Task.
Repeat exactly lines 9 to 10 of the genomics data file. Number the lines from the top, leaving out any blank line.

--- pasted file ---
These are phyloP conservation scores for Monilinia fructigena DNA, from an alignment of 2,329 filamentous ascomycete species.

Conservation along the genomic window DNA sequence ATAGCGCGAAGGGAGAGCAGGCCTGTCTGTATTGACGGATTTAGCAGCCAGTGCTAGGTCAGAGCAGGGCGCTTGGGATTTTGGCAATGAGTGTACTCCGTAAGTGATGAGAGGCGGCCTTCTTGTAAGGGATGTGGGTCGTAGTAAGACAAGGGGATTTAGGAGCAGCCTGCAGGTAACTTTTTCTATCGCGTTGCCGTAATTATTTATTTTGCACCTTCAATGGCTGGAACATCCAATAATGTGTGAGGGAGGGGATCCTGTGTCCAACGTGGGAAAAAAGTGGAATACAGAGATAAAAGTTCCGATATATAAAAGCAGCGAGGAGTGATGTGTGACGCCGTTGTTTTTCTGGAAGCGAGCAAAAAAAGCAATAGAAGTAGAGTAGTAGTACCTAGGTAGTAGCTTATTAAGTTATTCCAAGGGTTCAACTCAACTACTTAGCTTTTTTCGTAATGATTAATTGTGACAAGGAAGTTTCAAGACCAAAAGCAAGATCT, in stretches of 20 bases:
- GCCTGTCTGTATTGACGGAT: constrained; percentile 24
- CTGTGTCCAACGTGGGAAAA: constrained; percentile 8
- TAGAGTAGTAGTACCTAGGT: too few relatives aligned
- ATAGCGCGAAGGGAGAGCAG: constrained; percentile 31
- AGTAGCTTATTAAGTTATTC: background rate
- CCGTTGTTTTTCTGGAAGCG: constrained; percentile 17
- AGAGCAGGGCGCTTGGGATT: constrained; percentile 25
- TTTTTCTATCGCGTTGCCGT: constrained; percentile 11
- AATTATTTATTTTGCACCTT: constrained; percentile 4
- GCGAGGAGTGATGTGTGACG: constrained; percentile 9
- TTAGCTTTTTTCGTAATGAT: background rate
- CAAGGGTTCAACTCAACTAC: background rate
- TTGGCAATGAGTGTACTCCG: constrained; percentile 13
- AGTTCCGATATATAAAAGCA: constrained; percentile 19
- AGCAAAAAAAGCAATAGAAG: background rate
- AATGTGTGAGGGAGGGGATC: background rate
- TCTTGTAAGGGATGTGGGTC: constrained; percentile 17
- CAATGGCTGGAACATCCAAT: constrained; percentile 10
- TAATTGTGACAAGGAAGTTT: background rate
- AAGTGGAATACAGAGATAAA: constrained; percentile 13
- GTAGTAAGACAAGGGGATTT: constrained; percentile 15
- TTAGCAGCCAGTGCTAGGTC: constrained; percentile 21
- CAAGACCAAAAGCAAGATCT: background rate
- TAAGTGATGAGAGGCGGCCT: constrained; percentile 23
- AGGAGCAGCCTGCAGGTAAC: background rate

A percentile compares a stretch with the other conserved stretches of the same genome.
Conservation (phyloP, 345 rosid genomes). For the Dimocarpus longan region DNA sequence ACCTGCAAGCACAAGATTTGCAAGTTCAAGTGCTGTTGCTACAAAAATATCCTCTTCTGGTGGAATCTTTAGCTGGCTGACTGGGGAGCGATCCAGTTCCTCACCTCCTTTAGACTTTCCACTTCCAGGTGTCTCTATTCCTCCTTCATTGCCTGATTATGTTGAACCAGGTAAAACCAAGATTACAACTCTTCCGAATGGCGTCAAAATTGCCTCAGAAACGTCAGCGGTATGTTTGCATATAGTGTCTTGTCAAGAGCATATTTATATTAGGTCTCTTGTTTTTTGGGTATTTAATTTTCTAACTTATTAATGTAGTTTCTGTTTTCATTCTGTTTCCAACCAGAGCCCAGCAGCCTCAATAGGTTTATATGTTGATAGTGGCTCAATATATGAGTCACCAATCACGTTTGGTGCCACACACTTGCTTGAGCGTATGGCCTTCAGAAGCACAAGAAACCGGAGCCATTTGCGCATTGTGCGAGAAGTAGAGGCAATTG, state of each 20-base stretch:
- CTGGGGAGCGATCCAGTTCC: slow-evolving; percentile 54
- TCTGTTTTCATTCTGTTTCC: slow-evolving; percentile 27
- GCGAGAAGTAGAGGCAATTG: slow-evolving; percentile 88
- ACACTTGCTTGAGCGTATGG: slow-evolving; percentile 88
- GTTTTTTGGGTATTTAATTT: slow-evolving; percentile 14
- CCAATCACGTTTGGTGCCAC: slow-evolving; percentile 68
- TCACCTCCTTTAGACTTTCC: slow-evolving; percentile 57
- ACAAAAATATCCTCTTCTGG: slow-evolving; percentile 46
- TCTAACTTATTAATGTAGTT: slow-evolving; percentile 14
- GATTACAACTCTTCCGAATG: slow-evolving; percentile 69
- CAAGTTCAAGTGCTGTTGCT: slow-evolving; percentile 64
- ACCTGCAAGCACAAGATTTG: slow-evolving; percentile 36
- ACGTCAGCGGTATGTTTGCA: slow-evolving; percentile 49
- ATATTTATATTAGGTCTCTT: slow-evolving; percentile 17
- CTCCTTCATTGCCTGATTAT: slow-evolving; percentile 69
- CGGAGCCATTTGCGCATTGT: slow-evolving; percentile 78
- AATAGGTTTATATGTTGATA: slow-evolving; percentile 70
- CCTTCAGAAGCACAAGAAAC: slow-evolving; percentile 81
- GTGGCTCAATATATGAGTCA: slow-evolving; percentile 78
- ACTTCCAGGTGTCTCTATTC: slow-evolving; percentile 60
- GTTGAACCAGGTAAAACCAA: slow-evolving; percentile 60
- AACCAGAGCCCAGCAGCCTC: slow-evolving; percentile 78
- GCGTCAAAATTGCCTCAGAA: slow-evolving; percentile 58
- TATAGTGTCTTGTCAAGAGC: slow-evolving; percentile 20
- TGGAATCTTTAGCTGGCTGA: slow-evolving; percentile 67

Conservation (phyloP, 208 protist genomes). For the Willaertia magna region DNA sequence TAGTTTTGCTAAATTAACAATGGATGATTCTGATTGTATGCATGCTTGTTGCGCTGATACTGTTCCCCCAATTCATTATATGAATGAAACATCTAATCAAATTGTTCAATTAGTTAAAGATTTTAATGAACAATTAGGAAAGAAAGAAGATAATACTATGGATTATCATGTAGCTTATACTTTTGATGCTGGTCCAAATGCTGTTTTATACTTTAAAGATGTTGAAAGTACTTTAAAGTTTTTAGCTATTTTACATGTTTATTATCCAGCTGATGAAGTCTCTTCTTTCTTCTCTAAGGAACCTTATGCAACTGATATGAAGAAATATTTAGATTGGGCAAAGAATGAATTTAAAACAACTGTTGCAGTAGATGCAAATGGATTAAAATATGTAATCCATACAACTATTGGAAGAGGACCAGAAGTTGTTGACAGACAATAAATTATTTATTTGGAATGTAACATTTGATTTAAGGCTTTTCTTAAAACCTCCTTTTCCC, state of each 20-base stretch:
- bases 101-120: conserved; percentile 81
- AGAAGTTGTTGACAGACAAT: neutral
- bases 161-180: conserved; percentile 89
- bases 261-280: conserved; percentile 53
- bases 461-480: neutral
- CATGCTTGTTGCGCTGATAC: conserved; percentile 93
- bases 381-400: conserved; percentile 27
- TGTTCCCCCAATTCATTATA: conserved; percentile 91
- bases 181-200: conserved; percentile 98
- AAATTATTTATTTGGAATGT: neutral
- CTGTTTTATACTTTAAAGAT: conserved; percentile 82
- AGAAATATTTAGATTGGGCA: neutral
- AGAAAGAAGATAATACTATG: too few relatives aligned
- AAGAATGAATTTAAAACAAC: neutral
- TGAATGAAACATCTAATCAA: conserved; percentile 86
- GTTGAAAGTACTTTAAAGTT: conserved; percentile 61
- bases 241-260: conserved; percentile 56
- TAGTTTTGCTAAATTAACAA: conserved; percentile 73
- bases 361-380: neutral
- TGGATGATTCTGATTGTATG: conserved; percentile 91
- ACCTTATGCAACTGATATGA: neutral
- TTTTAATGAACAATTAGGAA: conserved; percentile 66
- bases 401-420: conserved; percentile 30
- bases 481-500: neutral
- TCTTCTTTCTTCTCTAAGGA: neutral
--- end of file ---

- AGAGCAGGGCGCTTGGGATT: constrained; percentile 25
- TTTTTCTATCGCGTTGCCGT: constrained; percentile 11